by Nick Auvache, Unite housing workers
A collective of homeless people is facing eviction. They took over a disused hostel owned by One Housing Group (OHG). They have called a protest for 17 February.
Ironically, this building — in Clerkenwell, London — was initially owned by homelessness charity St. Mungo’s. St Mungo’s then sold it to OHG.
It is a scandal that such a resource, owned by organisations claiming to care about homelessness, has been unoccupied for so long, while people die on the streets. Official figures show that one homeless person dies every month in the London Borough of Camden. The reality is obviously higher.
The only contact that the occupants have received from OHG is the eviction order. Without any hint of irony, OHG’s director for healthcare, Martin D’Mello, said: “One of our priorities… is helping to address London’s growing problem with rough sleeping.”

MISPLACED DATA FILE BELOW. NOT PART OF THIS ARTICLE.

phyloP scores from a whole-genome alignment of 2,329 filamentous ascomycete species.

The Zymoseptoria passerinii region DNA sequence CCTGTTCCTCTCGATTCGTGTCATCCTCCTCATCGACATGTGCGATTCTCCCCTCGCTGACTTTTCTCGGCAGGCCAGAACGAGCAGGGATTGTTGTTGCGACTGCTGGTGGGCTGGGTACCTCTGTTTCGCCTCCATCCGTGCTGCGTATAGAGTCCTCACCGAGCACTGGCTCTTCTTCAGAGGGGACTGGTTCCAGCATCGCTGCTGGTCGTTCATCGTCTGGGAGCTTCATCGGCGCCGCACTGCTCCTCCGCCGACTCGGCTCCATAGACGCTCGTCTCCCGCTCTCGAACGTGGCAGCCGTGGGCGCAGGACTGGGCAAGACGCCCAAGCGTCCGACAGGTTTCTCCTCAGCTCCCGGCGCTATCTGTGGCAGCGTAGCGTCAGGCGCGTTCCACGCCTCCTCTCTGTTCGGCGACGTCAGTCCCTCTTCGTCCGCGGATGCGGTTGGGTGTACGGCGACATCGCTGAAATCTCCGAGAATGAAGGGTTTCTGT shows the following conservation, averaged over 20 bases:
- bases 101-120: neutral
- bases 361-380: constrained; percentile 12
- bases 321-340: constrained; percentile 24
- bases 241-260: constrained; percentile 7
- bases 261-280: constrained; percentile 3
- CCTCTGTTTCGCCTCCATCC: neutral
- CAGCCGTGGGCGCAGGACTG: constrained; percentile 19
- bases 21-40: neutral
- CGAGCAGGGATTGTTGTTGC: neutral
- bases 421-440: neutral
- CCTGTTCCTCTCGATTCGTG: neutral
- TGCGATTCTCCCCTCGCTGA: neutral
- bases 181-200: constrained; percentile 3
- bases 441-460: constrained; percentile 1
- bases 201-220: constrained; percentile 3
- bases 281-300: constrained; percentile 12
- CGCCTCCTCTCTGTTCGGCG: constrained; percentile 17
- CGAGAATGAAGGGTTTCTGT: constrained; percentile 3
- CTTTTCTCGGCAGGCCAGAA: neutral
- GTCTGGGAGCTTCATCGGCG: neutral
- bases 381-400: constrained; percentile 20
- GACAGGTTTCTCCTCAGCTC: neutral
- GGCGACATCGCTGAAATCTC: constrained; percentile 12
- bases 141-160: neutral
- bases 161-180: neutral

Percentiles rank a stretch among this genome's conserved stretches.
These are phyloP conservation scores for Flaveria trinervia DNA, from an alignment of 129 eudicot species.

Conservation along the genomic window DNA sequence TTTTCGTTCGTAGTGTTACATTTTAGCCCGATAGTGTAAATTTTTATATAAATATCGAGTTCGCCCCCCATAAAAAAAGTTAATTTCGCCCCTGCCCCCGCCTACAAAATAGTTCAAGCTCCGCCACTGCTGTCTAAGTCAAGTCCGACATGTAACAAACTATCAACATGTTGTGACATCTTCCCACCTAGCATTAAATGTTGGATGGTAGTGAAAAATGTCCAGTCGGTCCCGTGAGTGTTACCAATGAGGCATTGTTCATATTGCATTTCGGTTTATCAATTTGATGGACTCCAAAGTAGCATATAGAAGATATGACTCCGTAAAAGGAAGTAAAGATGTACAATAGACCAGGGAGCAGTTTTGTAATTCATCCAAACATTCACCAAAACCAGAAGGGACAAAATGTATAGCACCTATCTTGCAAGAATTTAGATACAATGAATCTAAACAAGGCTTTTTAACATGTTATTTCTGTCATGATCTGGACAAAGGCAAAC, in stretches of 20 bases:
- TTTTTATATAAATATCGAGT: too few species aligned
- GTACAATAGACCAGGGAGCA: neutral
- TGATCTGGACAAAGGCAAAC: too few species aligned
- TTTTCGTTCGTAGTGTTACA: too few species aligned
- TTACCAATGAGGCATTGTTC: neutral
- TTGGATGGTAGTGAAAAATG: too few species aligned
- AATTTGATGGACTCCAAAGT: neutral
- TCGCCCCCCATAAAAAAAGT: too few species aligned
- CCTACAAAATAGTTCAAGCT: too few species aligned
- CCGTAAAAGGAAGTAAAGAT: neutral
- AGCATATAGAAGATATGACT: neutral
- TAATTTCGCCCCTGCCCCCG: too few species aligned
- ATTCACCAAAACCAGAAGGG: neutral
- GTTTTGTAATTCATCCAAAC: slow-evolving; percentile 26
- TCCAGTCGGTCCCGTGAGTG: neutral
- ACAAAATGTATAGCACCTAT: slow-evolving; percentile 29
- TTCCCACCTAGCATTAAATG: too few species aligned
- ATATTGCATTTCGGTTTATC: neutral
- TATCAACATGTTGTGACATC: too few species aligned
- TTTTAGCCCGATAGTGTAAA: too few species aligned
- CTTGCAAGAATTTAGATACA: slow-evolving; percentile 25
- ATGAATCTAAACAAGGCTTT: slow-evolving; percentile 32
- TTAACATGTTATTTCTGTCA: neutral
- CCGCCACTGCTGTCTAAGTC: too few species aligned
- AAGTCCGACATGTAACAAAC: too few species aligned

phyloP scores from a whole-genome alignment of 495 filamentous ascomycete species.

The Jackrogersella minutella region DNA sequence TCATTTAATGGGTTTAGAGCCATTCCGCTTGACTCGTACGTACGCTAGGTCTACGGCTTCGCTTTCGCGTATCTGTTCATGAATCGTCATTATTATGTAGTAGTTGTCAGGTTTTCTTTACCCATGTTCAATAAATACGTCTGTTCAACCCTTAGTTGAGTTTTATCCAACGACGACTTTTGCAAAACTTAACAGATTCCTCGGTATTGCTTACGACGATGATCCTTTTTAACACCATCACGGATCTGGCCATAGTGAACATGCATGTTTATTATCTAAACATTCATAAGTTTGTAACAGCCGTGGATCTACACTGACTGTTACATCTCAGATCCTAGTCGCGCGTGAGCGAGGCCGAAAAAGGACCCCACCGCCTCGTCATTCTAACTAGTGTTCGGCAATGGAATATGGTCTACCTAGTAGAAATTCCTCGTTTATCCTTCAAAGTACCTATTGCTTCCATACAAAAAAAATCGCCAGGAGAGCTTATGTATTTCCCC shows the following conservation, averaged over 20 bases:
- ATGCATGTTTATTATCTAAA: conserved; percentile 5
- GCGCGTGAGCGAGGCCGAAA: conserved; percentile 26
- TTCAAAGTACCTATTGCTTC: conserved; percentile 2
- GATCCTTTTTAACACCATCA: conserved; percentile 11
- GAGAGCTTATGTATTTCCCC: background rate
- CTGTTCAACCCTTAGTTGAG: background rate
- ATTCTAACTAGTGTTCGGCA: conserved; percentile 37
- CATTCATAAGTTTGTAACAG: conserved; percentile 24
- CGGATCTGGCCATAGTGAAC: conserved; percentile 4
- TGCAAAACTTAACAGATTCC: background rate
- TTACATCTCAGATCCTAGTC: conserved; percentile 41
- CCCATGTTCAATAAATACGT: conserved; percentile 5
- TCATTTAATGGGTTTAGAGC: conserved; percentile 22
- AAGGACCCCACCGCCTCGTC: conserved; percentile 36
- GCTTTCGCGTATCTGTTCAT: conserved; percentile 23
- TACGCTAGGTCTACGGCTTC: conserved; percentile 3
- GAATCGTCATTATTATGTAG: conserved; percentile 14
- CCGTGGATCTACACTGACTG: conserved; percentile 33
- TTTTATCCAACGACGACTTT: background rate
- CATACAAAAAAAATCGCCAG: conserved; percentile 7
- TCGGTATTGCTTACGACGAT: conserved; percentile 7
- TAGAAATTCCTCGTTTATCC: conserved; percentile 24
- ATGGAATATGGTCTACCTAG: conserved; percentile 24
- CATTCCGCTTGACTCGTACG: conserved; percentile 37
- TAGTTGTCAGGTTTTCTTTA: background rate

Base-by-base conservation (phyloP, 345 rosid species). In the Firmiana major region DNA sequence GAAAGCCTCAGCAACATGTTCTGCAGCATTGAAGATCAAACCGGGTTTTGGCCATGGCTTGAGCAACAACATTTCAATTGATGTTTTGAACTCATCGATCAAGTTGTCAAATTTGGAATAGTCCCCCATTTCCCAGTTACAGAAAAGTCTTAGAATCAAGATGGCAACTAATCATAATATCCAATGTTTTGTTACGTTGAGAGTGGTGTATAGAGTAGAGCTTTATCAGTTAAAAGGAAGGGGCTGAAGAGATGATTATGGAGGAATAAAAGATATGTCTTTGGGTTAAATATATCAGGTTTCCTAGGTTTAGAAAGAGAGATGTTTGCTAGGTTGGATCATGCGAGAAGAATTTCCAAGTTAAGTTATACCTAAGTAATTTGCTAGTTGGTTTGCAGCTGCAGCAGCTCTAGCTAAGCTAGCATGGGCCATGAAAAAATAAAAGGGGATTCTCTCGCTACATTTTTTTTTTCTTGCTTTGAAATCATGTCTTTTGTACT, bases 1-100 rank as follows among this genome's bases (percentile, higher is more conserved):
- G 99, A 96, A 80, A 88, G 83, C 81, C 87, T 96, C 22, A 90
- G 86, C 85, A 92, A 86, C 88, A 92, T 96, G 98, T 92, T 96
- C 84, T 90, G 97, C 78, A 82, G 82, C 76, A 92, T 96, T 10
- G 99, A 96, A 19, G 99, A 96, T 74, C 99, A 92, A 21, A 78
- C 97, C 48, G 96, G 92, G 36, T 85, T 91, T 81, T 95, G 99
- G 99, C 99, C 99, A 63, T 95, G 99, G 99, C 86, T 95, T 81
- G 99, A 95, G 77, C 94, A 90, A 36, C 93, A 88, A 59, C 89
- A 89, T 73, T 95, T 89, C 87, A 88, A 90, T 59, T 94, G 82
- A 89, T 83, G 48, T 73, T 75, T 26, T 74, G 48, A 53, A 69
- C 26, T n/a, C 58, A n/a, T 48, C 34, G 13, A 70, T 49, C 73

OHG claim that it wants to develop the building, which is good news. But this does not mean that they need to evict people.
If repairs require decanting the occupation, this should be done in consultation with the people who live there. When Unite housing workers and the Social Housing Action Campaign (Shac) visited the building, we were welcomed by residents.
They have repaired the bedrooms, bathrooms and kitchens. Not only have they provided shelter for approximately 25 people, they also took additional homeless people in during the coldest winter nights.
Instead of being evicted, these people should be praised for the work they have done. OHG should make amends by speaking to the occupants.
Camden council should instruct OHG to reach an agreement with the residents, failing which the council should take over the building itself, and discuss directly how it can help the existing residents.
OHG behaviour comes as no surprise. OHG treats its workers and tenants with equal contempt.